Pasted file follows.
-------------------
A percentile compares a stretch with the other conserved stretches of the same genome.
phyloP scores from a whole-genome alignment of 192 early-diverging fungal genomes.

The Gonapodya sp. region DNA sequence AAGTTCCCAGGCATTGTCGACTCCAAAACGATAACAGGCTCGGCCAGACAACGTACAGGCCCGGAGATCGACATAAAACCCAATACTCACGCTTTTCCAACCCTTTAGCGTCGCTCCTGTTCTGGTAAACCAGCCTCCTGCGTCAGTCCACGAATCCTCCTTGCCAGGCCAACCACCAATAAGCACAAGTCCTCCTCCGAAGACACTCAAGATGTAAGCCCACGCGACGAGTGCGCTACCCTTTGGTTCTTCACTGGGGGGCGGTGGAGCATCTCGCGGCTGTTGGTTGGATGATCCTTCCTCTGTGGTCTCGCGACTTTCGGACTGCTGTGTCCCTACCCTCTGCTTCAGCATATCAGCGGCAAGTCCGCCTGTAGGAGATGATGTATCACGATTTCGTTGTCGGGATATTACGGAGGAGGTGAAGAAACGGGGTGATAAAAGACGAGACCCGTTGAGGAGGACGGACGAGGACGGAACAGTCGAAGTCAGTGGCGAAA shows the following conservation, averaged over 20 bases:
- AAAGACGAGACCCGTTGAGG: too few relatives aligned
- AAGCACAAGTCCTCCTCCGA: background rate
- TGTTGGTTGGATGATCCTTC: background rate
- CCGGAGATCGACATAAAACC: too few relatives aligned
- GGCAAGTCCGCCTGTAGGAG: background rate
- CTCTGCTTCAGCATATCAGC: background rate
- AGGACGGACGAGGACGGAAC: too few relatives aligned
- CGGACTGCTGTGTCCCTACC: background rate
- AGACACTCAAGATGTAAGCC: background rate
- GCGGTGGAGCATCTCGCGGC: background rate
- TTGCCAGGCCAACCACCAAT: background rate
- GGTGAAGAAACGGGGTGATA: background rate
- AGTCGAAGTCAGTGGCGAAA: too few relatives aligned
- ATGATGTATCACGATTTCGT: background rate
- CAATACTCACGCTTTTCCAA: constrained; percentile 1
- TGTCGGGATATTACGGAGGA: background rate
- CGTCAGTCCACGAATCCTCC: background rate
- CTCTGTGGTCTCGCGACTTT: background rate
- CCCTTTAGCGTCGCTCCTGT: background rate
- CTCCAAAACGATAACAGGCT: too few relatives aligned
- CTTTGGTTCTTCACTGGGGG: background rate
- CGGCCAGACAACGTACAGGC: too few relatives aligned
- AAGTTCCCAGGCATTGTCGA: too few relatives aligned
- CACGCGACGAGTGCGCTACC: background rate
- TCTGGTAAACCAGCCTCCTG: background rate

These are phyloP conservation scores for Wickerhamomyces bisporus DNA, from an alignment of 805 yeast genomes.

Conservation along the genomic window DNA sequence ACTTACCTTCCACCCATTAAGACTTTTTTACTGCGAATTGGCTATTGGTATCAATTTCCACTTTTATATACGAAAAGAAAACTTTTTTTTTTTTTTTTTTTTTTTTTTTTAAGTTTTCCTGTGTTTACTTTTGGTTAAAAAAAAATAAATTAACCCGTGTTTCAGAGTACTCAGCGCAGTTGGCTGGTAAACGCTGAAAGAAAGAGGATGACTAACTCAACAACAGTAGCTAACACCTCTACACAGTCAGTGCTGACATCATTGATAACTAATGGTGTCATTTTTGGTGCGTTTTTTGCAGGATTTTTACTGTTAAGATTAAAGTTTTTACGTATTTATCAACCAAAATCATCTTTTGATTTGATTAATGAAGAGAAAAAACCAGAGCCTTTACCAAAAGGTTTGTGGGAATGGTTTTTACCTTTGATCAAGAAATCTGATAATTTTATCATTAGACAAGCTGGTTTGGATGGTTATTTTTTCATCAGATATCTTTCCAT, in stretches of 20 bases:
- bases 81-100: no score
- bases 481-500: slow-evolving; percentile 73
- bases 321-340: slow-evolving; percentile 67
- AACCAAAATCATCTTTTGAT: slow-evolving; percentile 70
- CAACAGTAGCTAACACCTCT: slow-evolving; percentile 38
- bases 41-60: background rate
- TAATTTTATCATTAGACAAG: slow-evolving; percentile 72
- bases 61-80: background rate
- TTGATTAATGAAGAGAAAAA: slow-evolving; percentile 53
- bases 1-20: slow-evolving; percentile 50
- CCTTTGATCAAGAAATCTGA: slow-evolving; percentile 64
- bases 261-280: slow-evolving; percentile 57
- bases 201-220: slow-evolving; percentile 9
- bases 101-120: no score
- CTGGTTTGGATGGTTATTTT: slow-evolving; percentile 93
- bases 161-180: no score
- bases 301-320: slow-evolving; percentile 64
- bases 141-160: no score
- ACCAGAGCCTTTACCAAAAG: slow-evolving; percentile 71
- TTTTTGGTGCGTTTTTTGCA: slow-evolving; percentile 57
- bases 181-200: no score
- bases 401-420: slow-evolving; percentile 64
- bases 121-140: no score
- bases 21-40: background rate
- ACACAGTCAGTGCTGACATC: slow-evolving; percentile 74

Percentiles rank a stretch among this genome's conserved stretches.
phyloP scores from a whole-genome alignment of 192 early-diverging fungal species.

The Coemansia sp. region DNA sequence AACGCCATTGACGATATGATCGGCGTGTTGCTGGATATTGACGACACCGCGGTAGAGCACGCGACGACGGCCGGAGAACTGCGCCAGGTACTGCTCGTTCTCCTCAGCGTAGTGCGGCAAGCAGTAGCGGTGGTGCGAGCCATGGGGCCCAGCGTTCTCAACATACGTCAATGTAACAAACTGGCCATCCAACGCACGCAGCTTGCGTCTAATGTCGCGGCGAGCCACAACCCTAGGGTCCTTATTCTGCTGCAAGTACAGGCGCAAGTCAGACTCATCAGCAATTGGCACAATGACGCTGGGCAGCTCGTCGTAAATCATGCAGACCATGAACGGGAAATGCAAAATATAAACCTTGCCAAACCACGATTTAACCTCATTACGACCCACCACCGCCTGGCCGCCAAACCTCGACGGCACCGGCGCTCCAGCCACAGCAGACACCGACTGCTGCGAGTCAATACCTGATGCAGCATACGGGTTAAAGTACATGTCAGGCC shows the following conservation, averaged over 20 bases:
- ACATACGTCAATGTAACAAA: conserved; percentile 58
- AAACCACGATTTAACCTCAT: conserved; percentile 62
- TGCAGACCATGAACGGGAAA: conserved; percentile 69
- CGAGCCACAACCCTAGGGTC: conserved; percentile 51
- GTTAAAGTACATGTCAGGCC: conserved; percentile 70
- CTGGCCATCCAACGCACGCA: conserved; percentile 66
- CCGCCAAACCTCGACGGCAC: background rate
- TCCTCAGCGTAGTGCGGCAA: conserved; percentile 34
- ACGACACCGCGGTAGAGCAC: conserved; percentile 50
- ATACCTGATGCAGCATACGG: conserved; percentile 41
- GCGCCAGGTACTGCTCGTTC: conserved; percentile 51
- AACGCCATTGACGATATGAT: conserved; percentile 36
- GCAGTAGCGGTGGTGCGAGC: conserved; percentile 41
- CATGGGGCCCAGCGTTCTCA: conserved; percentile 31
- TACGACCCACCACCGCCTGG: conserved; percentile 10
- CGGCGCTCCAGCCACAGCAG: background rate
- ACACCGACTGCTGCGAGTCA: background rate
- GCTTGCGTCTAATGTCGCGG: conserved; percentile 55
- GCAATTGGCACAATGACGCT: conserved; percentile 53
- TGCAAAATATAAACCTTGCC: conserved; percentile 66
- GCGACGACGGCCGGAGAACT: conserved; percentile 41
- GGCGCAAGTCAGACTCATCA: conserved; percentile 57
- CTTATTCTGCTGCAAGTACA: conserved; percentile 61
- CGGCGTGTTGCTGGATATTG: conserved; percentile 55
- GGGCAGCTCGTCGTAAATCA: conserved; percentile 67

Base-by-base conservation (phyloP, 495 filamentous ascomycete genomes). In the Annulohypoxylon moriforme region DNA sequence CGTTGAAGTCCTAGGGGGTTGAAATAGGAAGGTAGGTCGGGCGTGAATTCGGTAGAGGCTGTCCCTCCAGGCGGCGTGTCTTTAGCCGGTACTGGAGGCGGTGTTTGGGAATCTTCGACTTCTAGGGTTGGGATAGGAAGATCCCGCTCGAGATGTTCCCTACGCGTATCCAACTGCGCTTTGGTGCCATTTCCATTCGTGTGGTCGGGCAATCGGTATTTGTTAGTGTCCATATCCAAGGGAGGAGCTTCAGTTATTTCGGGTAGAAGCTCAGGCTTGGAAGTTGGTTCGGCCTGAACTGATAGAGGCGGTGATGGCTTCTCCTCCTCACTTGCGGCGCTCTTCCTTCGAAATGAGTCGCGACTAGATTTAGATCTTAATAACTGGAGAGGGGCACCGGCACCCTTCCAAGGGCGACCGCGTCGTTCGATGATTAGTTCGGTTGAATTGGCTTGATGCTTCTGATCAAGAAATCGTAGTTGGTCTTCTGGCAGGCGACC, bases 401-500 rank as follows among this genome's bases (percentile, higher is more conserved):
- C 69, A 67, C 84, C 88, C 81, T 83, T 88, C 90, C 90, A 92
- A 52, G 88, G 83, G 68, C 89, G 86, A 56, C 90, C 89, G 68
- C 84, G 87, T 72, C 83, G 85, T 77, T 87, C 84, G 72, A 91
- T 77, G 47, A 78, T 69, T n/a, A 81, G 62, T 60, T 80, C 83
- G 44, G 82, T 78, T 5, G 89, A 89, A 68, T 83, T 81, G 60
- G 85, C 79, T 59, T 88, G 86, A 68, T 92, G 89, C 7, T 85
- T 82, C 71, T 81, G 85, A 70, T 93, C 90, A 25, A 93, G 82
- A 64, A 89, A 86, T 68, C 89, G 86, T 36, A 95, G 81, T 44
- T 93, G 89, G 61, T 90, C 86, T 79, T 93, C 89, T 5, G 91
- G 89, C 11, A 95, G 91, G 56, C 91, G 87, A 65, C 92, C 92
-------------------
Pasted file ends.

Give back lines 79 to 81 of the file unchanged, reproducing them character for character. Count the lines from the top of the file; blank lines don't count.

- GCGACGACGGCCGGAGAACT: conserved; percentile 41
- GGCGCAAGTCAGACTCATCA: conserved; percentile 57
- CTTATTCTGCTGCAAGTACA: conserved; percentile 61